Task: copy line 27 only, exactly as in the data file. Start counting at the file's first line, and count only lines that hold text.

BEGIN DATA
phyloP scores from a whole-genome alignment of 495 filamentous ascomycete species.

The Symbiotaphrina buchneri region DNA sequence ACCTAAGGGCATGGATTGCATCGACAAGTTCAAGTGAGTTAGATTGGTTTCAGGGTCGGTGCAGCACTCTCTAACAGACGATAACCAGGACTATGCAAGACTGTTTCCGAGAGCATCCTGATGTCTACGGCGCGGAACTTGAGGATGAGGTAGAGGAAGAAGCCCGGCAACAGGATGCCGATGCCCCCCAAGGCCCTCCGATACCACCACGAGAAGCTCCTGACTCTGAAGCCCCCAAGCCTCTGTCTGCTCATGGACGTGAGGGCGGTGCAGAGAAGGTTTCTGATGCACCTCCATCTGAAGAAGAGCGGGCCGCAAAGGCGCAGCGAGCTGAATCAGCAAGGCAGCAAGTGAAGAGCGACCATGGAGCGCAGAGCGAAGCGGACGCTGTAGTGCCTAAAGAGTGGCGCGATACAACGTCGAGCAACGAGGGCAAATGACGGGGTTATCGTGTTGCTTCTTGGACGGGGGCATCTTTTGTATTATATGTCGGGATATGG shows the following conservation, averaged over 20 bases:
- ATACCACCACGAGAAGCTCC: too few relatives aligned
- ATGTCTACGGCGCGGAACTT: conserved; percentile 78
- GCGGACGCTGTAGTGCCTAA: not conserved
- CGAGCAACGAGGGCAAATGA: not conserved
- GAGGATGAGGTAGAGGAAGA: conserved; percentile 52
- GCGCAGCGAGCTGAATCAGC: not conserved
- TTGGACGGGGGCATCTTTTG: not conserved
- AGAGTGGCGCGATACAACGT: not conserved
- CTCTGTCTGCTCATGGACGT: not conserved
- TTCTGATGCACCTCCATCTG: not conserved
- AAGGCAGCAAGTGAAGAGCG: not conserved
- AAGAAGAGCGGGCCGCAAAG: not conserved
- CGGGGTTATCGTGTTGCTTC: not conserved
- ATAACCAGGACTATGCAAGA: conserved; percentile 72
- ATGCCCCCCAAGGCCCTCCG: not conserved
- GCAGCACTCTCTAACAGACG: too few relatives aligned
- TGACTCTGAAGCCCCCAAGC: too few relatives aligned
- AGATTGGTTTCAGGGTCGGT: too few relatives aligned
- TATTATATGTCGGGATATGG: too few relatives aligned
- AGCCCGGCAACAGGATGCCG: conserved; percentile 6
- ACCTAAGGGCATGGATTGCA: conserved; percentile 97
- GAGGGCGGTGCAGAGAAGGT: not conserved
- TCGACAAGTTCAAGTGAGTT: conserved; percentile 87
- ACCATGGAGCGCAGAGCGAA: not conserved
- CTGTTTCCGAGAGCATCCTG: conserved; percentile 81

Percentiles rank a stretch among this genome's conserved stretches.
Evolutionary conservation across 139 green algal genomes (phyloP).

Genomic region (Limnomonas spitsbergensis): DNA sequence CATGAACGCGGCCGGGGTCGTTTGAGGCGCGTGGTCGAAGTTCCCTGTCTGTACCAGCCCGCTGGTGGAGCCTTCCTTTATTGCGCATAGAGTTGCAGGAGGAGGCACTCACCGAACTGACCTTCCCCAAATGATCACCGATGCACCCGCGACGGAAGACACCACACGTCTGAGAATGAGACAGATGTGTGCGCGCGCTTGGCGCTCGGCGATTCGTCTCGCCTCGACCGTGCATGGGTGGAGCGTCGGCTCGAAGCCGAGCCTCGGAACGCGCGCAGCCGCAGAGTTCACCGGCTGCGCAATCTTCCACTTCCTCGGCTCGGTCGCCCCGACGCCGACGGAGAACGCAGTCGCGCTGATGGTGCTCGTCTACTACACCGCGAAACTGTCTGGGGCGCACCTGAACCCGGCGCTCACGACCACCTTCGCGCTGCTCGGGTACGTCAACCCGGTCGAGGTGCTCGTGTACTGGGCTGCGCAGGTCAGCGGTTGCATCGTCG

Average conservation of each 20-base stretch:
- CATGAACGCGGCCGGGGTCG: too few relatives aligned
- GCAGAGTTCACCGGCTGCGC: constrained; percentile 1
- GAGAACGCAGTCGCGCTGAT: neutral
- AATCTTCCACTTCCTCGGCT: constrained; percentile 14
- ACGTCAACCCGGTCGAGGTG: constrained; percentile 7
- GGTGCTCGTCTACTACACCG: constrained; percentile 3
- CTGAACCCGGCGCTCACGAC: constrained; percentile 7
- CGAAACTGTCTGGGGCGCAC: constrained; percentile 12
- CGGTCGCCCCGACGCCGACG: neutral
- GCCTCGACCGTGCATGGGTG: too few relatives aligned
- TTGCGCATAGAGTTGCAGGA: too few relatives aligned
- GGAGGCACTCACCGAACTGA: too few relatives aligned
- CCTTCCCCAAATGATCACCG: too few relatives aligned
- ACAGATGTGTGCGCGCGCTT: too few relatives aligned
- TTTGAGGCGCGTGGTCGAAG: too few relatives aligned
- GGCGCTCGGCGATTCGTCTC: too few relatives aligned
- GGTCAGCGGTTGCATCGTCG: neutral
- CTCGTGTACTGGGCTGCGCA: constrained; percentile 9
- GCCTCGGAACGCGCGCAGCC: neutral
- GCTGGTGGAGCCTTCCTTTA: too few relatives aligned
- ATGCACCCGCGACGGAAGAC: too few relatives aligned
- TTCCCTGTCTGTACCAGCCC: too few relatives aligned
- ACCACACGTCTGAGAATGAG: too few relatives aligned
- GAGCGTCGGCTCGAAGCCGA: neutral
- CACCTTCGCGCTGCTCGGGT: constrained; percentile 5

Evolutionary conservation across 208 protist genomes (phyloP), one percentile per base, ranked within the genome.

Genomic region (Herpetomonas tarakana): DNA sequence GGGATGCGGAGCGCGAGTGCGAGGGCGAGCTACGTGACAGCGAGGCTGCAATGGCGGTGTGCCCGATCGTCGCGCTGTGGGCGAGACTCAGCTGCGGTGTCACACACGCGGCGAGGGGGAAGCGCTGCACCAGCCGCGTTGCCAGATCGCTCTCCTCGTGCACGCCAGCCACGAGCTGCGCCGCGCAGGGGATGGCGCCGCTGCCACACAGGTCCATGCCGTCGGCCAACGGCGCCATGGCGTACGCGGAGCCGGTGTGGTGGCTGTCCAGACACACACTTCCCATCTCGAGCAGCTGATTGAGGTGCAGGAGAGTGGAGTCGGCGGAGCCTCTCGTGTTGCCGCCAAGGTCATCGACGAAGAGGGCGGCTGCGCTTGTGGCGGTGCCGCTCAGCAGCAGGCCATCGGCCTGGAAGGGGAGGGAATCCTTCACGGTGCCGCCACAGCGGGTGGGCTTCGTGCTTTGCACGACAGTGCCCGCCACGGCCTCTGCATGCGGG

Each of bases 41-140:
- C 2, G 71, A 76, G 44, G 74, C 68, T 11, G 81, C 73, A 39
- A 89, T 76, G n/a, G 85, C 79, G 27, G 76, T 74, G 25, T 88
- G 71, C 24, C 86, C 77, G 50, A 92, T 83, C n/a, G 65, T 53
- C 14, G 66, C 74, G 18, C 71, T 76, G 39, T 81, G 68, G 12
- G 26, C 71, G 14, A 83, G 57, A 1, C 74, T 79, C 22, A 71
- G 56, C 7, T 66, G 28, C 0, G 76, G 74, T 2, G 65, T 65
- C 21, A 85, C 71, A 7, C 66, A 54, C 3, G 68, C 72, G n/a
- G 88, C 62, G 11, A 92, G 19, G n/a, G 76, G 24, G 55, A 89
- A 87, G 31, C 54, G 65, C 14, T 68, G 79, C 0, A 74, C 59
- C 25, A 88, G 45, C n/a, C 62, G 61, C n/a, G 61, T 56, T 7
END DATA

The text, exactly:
- CTGTTTCCGAGAGCATCCTG: conserved; percentile 81